In a recent study published in Open Forum Infectious Diseasesresearchers described the clinical characteristics and outcomes of patients hospitalized with coronavirus disease 2019 (COVID-19) in the Netherlands.
The first COVID-19 case in the Netherlands was identified on February 27, 2020. The Netherlands witnessed four COVID-19 waves by January 2022. COVID-19 characteristics and outcomes have been heterogeneous across the pandemic waves. When hospitalizations increased rapidly, multiple novel drugs were tested and implemented in clinical practice if preliminary evidence was encouraging.
Numerous randomized controlled trials evaluated antivirals, neutralizing antibodies, and immunosuppressive medications among hospitalized patients. Some trials have been instrumental in identifying therapies impacting COVID-19 mortality. Nevertheless, there is a discrepancy between the benefit of the implementation of therapeutics on mortality and the real-world effect.
About the study
In the present study, researchers described COVID-19 characteristics and outcomes in hospitalized patients and analyzed the association between new COVID-19 therapies and some clinical outcomes in the Netherlands. Data from the CovidPredict database and the Dutch National Intensive Care Evaluation (NICE) registry were used.
Eligible participants were adults (18 years or older) hospitalized with COVID-19 between February 27, 2020, and December 31, 2021. Readmissions within this period were also considered. The primary outcome of the study was in-hospital death. Secondary outcomes included 12-week mortality, admission to the intensive care unit (ICU), and discharge within 29 days.
Subjects were stratified into the following groups – remdesivir, anti-severe acute respiratory syndrome coronavirus 2 (SARS-CoV-2) neutralizing monoclonal antibodies (mAbs), hydroxychloroquine, interleukin (IL)-6 antagonists, and corticosteroids.
Baseline patient characteristics and outcomes were compared using one-way analysis of variance (ANOVA), Kruskal-Wallis, and Chi-squared tests for parametric, non-parametric, and categorical data, respectively. Ward and ICU patients were analyzed separately. The primary and secondary outcomes were examined using Cox regression.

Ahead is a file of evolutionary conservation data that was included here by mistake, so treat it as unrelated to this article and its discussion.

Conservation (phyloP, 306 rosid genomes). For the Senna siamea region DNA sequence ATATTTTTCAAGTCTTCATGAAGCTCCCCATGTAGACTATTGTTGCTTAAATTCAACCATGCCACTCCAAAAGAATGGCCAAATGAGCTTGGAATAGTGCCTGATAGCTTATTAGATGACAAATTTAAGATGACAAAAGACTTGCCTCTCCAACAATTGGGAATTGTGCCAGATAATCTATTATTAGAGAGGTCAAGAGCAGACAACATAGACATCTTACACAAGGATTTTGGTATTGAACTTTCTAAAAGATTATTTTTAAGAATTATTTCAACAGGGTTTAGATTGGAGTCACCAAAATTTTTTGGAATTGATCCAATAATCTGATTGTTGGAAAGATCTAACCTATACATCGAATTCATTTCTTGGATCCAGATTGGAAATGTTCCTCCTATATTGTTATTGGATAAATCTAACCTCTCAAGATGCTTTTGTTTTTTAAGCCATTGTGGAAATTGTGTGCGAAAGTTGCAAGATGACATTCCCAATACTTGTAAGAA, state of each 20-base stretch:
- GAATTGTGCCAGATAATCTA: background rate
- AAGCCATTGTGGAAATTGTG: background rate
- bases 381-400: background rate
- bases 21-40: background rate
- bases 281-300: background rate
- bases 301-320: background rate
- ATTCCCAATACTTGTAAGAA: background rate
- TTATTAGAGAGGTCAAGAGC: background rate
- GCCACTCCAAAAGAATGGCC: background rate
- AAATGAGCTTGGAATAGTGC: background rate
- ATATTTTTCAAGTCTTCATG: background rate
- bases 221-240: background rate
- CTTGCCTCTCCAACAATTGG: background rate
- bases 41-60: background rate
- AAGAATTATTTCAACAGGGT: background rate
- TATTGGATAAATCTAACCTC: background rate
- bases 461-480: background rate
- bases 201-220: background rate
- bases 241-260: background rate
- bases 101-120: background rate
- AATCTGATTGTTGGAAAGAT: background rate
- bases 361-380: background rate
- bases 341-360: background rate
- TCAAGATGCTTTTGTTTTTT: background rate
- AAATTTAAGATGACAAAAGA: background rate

NICE registry data revealed 89,110 COVID-19 patients admitted to hospital wards and 16,590 patients admitted to the ICUs. Among these, 10,317 ward patients and 4,511 ICU patients succumbed to COVID-19. Approximately 70% (5643) of patients from the CovidPredict database were eligible for inclusion.
Of these, 5187 were ward-admitted patients, and 456 were ICU patients. Six novel therapeutic modalities were implemented as standard or optional care during the study period. The therapeutics were hydroxychloroquine, lopinavir/ritonavir, casirivimab/imdevimab, remdesivir, dexamethasone, and tocilizumab/sarilumab.
The proportion of males admitted to hospital wards and the median age of ward patients decreased over COVID-19 waves. Likewise, crude in-hospital mortality for patients admitted to wards decreased from 21% in the first wave to 15% in the fourth wave. Hydroxychloroquine and lopinavir/ritonavir were almost exclusively used during the first wave, and remdesivir was used in the second wave.
Corticosteroids were the standard treatment in the second wave for patients requiring oxygen. IL6 antagonists were administered in the third wave, and mAbs in the fourth wave. ICU patients’ median age declined across COVID-19 waves, and mortality decreased from 30% in the first wave to 16% in the fourth.
Antiviral and immunosuppressive medications were started within two days of hospitalization in over 80% of cases. Hydroxychloroquine administered in the first two days of hospital admission increased the mortality risk and reduced the rate of discharge among ward patients. Remdesivir treatment was associated with lower in-hospital mortality and higher discharge rates.
MAb treatment showed no significant association with discharge or mortality outcomes. Corticosteroids are significantly associated with lower in-hospital and 12-week mortality rates and higher discharge rates in ward patients. IL6 antagonist treatment significantly increased ICU admissions and 12-week mortality and reduced discharge rate.
For patients directly admitted to ICU at admission, there were no associations of corticosteroids, hydroxychloroquine, and IL6 antagonists with mortality and discharge outcomes. In a sub-analysis of patients admitted to the ICU directly excluding first-wave patients, corticosteroid treatment was associated with a significant reduction in mortality outcomes in the adjusted Cox regression analysis.
In summary, the researchers observed the changing epidemiology of hospitalized COVID-19 patients across four pandemic waves. In-hospital mortality was reduced over COVID-19 waves in ward patients, while it did not change for ICU patients. Only remdesivir and corticosteroids exhibited positive associations with mortality and discharge outcomes among ward patients. Given the continued evolution of SARS-CoV-2, continuously evaluating the real-world efficacy of new anti-COVID-19 drugs is imperative.